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Immigration Daily

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Immigration Daily March 20, 2003
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Editor's Comments

Fair Credit, Immigration, I-9 Enforcement

One would not ordinarily expect that a final rule involving the Equal Credit Opportunity Act would affect immigration lawyers' practices. Welcome to immigration law practice in 2003, where immigration status and Fair Credit are connected (for the text of the final rule, please see the links below). Given the astonishing recent proliferation of immigration law's connections to other parts of our legal system, it appears that our Federal Government is determined to ensure full employment for immigration lawyers for several decades to come. One area where no one doubts increased governmental activism is enforcement. Historically, the "softest" target for immigration enforcement has been employers. I-9 enforcement is increasingly seen by the feds as a tool in the terrorism campaign, as evidenced by the unprecedented surge in the Social Security Administration's "No Match" letters - hundreds of thousands of these were sent out in 2002. This is the background for ILW.COM's seminar series "IRCA Strategies for Employment Immigration: Hot Issues in I-9s, Hiring Discrimination, OSC, etc." This seminar will be led by the head of the IRCA group at the largest immigration law firm in the country. Distinguished government speakers will join the panel. Employment immigration law practice has been slow with the technology downturn and the sluggish economy. Employment immigration enforcement is one of the few bright spots in today's immigration law practice. For more info about this seminar series, including detailed curriculum, speaker bios, and registration information online, click here. For more info, including detailed curriculum, speaker bios, and registration information by fax, click here.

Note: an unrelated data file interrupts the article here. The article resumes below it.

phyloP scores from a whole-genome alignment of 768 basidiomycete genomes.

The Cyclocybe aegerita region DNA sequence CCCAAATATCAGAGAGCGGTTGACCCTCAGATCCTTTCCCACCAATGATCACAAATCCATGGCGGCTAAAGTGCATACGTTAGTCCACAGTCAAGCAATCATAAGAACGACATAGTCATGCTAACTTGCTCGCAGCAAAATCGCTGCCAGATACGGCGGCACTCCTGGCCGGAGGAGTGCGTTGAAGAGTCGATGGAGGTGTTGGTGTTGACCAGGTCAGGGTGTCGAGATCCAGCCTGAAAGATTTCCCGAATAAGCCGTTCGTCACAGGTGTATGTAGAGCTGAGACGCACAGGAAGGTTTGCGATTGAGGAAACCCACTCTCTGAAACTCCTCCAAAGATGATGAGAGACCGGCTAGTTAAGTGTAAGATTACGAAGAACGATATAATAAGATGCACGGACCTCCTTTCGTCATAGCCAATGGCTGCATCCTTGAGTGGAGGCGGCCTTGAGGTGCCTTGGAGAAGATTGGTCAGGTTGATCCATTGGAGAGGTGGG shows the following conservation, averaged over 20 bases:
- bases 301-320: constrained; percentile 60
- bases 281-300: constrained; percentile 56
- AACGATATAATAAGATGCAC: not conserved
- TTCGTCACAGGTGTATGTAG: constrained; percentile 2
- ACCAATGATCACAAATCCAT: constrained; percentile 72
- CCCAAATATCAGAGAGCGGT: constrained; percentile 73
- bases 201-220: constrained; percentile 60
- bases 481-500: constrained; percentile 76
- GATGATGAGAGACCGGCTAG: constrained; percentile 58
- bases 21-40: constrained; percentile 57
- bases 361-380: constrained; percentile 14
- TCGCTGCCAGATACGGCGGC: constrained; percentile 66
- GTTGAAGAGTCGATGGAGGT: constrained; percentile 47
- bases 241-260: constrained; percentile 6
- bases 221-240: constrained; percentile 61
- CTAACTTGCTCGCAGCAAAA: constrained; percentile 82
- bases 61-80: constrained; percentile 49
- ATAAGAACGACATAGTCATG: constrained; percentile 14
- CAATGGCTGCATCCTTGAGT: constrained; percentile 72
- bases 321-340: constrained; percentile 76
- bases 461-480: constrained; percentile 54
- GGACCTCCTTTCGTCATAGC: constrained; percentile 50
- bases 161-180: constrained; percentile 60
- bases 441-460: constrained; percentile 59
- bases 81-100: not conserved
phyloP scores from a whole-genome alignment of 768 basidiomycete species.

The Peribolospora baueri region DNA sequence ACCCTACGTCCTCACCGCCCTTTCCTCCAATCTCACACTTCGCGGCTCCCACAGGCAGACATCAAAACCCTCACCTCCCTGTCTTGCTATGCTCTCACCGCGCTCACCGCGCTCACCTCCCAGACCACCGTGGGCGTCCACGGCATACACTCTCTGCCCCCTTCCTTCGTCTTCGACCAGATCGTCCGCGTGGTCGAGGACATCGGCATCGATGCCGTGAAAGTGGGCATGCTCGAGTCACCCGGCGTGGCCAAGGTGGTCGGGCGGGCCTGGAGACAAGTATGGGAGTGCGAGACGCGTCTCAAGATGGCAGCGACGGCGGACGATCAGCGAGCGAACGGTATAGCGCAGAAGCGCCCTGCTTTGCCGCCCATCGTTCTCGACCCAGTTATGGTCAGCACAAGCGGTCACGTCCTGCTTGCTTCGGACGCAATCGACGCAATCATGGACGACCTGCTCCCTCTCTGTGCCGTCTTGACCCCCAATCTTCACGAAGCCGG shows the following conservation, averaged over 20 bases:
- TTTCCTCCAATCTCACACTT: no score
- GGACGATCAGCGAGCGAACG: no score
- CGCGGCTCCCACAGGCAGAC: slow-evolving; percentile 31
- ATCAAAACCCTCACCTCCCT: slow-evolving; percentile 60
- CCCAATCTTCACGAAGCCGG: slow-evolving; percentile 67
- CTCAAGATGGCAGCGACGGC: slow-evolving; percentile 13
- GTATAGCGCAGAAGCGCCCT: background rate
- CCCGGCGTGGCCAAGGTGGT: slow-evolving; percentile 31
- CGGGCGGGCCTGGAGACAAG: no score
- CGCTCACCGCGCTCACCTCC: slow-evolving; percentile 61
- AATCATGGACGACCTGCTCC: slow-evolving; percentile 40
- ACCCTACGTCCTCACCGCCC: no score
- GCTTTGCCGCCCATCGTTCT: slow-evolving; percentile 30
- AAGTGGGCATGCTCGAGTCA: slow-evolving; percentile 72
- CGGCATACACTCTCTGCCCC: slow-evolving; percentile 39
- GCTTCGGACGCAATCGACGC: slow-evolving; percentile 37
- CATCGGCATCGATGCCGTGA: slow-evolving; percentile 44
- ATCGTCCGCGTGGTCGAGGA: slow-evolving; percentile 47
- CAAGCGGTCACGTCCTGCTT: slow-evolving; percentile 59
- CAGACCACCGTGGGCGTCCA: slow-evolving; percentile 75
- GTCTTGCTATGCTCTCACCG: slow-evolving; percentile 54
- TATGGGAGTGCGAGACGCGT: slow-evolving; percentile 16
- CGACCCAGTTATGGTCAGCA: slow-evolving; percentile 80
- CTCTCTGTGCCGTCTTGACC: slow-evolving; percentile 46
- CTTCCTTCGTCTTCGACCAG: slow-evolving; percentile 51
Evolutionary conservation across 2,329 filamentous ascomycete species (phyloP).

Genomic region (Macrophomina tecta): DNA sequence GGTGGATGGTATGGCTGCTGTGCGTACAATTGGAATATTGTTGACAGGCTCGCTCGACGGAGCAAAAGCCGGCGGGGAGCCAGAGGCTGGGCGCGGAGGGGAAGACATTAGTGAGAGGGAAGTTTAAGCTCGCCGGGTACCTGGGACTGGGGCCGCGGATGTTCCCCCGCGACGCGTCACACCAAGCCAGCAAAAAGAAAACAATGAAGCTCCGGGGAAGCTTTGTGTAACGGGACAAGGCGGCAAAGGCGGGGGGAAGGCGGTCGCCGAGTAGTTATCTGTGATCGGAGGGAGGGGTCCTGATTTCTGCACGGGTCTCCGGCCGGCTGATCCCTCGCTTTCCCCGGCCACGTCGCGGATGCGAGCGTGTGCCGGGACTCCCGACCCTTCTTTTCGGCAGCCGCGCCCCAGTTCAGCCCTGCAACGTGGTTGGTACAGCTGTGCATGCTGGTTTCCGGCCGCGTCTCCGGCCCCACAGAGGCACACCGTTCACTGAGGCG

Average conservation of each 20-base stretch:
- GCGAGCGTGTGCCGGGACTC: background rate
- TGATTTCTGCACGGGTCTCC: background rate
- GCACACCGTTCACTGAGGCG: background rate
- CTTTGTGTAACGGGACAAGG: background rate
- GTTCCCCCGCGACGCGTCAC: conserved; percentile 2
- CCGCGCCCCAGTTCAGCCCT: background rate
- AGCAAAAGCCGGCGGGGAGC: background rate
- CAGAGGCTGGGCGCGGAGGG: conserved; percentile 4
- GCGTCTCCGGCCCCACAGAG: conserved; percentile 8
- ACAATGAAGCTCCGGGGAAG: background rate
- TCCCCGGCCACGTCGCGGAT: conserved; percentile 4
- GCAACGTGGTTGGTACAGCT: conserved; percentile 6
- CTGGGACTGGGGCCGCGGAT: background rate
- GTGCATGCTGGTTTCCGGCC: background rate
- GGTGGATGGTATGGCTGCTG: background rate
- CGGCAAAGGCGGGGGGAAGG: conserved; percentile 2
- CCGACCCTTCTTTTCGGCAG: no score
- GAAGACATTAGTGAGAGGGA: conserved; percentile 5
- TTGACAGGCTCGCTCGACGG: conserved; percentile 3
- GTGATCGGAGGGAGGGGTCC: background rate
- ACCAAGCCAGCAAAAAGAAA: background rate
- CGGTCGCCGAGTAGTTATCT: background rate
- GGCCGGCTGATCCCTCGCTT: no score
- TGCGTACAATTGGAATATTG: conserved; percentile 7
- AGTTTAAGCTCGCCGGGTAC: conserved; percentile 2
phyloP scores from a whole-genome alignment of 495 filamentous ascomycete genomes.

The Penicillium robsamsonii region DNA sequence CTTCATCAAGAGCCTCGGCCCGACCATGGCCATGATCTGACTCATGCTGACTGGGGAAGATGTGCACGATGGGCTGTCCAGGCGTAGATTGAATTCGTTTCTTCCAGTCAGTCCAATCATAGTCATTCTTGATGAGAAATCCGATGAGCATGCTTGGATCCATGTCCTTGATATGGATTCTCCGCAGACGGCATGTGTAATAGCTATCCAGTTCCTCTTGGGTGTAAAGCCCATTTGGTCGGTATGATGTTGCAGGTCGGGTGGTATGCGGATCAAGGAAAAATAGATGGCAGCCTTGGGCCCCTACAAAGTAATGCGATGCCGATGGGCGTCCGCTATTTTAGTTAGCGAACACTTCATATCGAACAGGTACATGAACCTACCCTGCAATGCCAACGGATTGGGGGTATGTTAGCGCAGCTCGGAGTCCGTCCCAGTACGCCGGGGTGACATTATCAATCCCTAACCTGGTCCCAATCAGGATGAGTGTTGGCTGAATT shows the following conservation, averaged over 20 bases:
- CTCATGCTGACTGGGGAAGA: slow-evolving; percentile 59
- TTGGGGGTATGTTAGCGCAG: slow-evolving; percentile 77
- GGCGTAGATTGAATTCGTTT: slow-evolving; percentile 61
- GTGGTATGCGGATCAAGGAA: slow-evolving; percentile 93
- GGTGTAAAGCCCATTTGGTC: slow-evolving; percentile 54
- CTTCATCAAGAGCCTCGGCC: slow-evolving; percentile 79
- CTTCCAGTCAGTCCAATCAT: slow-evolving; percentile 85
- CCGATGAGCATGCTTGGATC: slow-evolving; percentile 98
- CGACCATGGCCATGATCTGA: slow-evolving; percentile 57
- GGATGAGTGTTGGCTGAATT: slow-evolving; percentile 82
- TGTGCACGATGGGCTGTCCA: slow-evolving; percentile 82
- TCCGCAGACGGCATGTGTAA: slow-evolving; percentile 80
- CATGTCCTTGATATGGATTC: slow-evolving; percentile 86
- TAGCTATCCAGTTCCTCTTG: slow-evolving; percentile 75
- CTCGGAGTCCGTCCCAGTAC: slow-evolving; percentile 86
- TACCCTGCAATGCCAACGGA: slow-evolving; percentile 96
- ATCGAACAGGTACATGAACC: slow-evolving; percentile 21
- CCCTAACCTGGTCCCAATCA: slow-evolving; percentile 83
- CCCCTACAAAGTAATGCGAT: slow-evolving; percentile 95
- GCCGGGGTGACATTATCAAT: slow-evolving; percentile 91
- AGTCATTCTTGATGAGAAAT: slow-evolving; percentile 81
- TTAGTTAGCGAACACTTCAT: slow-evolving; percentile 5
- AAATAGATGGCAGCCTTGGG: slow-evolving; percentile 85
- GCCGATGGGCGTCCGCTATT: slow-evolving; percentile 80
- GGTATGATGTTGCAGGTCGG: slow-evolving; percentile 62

IRCA Strategies for Employment Immigration: Hot Issues in I-9s, Hiring Discrimination, OSC, etc.

ILW.COM's new seminar "IRCA Strategies for Employment Immigration: Hot Issues in I-9s, Hiring Discrimination, OSC, etc." will be led by Cynthia Lange, head of Fragomen, Del Rey, Bernsen & Loewy P.C.'s IRCA Compliance Practice Group. She will be joined by several of her distinguished colleagues at the Fragomen firm (the largest immigration law firm in the country). Also joining her is Jack Perkins, Chief Administrative Hearing Officer at the Office of the Chief Administrative Hearing Officer (OCAHO). Another featured speaker is Linda Dodd-Major, who was the creator and director of the INS's Office of Business Liaison. Many other nationally prominent speakers will be announced shortly. The curriculum for this seminar series is as follows: